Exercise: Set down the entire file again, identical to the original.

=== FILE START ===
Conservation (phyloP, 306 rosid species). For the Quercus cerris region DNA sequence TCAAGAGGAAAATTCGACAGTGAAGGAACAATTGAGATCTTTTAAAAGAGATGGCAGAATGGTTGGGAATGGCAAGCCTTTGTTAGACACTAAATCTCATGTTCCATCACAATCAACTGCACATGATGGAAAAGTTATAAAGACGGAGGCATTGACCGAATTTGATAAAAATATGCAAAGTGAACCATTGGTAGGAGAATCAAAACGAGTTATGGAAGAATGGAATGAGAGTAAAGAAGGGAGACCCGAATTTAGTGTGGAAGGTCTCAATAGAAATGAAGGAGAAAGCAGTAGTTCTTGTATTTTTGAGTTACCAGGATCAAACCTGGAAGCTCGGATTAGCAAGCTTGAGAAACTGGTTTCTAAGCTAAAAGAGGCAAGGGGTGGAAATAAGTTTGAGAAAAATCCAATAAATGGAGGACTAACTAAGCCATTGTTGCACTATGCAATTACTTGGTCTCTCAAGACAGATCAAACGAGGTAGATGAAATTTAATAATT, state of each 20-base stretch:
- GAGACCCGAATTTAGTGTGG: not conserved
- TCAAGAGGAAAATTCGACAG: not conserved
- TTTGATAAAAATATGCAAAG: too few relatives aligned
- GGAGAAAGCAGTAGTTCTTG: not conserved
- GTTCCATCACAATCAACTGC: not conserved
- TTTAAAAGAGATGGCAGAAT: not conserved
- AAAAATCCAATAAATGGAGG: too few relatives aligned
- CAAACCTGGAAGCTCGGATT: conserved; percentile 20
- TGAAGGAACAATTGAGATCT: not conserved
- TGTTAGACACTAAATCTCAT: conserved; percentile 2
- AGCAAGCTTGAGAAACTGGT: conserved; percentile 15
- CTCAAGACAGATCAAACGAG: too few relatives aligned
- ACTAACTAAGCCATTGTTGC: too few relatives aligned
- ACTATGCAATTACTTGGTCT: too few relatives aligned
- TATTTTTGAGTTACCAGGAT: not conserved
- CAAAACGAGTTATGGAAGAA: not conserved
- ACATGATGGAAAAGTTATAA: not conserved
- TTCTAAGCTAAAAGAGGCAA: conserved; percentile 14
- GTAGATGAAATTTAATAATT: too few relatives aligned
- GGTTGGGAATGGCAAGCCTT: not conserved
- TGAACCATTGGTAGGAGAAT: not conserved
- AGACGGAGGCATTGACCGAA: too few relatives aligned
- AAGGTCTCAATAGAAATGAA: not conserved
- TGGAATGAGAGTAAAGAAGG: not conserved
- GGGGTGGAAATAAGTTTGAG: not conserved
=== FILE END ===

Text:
Conservation (phyloP, 306 rosid species). For the Quercus cerris region DNA sequence TCAAGAGGAAAATTCGACAGTGAAGGAACAATTGAGATCTTTTAAAAGAGATGGCAGAATGGTTGGGAATGGCAAGCCTTTGTTAGACACTAAATCTCATGTTCCATCACAATCAACTGCACATGATGGAAAAGTTATAAAGACGGAGGCATTGACCGAATTTGATAAAAATATGCAAAGTGAACCATTGGTAGGAGAATCAAAACGAGTTATGGAAGAATGGAATGAGAGTAAAGAAGGGAGACCCGAATTTAGTGTGGAAGGTCTCAATAGAAATGAAGGAGAAAGCAGTAGTTCTTGTATTTTTGAGTTACCAGGATCAAACCTGGAAGCTCGGATTAGCAAGCTTGAGAAACTGGTTTCTAAGCTAAAAGAGGCAAGGGGTGGAAATAAGTTTGAGAAAAATCCAATAAATGGAGGACTAACTAAGCCATTGTTGCACTATGCAATTACTTGGTCTCTCAAGACAGATCAAACGAGGTAGATGAAATTTAATAATT, state of each 20-base stretch:
- GAGACCCGAATTTAGTGTGG: not conserved
- TCAAGAGGAAAATTCGACAG: not conserved
- TTTGATAAAAATATGCAAAG: too few relatives aligned
- GGAGAAAGCAGTAGTTCTTG: not conserved
- GTTCCATCACAATCAACTGC: not conserved
- TTTAAAAGAGATGGCAGAAT: not conserved
- AAAAATCCAATAAATGGAGG: too few relatives aligned
- CAAACCTGGAAGCTCGGATT: conserved; percentile 20
- TGAAGGAACAATTGAGATCT: not conserved
- TGTTAGACACTAAATCTCAT: conserved; percentile 2
- AGCAAGCTTGAGAAACTGGT: conserved; percentile 15
- CTCAAGACAGATCAAACGAG: too few relatives aligned
- ACTAACTAAGCCATTGTTGC: too few relatives aligned
- ACTATGCAATTACTTGGTCT: too few relatives aligned
- TATTTTTGAGTTACCAGGAT: not conserved
- CAAAACGAGTTATGGAAGAA: not conserved
- ACATGATGGAAAAGTTATAA: not conserved
- TTCTAAGCTAAAAGAGGCAA: conserved; percentile 14
- GTAGATGAAATTTAATAATT: too few relatives aligned
- GGTTGGGAATGGCAAGCCTT: not conserved
- TGAACCATTGGTAGGAGAAT: not conserved
- AGACGGAGGCATTGACCGAA: too few relatives aligned
- AAGGTCTCAATAGAAATGAA: not conserved
- TGGAATGAGAGTAAAGAAGG: not conserved
- GGGGTGGAAATAAGTTTGAG: not conserved